Death-penalty repeal legislation in Virginia will move to Governor Ralph Northam’s desk, after both houses approved the bill passed earlier in the session in the opposite chamber. Virginia’s legislative rules required the House of Delegates to pass the Senate bill or vice versa, even though the bill text was identical. Governor Northam has pledged to sign the bill, which will make Virginia the 23rd state, and the first in the South, to abolish capital punishment.

The Virginia Senate passed HB 2263, the House version of the bill, by a 22-16 vote on February 22, 2021. Senator Jill Holtzman Vogel, who had initially voted for a prior version of the bill in committee, then against the Senate bill after it was amended, again changed her vote, becoming the only Republican senator to vote in favor of repeal. The House of Delegates passed SB 1165 on the same day, by a vote of 57-43, maintaining the same bipartisan support for repeal as in the initial vote.

The vote to repeal the death penalty was an historic change in a state that was the setting for more executions than any other state and that had carried out the second most executions since the resumption of capital punishment in the 1970s. “It was sort of part of the fabric of Virginia,” said former Virginia Attorney General Stephen D. Rosenthal.

In a joint statement, Governor Northam, Senate Majority Leader Dick Saslaw (D – Fairfax) and House Speaker Eileen Filler-Corn (D – Fairfax) applauded the repeal effort, calling it “an important step forward in ensuring that our criminal justice system is fair and equitable to all.” “Over Virginia’s long history, this Commonwealth has executed more people than any other state. And, like many other states, Virginia has come too close to executing an innocent person,” the statement said. “It’s time we stop this machinery of death.”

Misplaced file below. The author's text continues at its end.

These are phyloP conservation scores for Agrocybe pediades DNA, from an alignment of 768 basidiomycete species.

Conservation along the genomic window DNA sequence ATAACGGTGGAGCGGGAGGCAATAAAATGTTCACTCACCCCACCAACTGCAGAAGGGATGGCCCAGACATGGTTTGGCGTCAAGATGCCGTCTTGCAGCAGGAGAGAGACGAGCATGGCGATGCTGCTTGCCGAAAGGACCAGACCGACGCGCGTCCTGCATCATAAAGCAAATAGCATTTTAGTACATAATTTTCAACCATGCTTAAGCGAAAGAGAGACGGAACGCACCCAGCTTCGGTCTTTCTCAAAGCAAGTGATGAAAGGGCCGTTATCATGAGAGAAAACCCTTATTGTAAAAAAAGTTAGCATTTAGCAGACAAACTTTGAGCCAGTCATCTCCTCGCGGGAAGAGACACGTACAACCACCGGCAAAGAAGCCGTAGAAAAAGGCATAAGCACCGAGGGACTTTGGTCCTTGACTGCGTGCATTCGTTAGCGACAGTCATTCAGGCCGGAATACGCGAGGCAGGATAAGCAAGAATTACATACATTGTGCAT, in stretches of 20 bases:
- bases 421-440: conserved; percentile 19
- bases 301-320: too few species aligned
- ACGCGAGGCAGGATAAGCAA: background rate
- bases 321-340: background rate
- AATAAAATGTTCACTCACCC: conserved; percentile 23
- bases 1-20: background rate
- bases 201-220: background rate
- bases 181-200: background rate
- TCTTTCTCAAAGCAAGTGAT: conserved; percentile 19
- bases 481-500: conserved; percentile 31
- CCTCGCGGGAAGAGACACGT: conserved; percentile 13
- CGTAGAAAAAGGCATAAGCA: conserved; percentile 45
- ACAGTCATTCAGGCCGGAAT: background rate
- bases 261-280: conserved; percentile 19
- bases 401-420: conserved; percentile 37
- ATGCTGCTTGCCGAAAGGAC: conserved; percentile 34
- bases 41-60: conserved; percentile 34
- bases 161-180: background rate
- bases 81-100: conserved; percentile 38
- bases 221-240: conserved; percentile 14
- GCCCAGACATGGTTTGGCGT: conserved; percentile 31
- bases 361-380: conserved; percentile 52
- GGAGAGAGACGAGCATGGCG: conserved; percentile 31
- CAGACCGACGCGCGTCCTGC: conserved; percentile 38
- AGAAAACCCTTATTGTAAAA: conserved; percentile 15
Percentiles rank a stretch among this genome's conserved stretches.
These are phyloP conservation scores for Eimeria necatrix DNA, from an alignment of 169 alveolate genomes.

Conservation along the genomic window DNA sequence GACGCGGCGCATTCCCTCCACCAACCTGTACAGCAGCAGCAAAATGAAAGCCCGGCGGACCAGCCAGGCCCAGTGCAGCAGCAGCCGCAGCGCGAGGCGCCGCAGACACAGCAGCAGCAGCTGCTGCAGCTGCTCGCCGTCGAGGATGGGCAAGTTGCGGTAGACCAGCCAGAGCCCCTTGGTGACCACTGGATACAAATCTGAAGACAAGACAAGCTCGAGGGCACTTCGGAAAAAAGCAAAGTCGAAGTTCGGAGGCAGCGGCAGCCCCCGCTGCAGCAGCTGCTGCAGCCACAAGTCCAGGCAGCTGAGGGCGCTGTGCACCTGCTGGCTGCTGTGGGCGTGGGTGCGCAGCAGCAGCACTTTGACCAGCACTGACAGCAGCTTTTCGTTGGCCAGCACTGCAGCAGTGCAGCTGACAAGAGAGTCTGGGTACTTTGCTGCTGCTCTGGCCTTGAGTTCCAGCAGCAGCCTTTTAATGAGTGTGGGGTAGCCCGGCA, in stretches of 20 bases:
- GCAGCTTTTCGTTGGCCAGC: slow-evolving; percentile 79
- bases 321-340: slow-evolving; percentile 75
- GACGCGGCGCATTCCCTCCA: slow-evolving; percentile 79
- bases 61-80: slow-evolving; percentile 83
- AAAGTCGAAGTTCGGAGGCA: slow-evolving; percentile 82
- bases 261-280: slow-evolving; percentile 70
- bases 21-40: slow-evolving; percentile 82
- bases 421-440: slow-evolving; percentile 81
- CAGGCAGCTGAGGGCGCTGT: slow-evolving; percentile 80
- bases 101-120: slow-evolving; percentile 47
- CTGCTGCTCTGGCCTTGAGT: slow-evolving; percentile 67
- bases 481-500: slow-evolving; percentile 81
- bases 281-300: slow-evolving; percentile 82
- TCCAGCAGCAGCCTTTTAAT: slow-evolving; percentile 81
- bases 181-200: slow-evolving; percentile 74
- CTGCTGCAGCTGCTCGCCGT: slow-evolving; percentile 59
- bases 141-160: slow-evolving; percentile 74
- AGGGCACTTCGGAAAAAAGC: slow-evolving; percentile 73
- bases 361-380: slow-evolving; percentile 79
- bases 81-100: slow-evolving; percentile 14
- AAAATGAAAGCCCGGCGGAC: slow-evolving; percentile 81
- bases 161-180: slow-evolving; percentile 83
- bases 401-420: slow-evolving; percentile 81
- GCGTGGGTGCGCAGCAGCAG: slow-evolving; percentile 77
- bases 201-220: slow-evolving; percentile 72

Delegate Mike Mullin (D – Newport News) urged his colleagues to vote for final passage the repeal bill, which he sponsored. “There is no separating the death penalty in Virginia from racism,” he said during the floor debate. “They are inextricably linked. It’s a random, arbitrary and racist process. In fact, it wasn’t even until 1997 that Virginia even executed a white person for killing a Black [person], and even that’s only happened four times.”

The debate became emotional at times. House Minority Leader Todd Gilbert (R – Shenandoah) accused Democrats of not expressing “even a little concern” for crime victims. Delegate Chris Hurst (D – Montgomery), who said he had not planned to speak, replied to Gilbert’s accusations by recounting his own anger when his girlfriend, a television journalist, was fatally shot on live television five years ago. He said he was tired of the “pandering” and “hand-wringing.” “We are not a nation of emotions,” he said. “We do not need to be a society that determines that there should be an eye for an eye.”

Virginia has carried out 1390 executions since 1608. In the modern era, it is second to Texas, with 113 executions since 1976. The last execution in Virginia took place in 2017, and two men are currently on death row. The bill would resentence them to life without possibility of parole. No one has been sentenced to death in Virginia since 2011.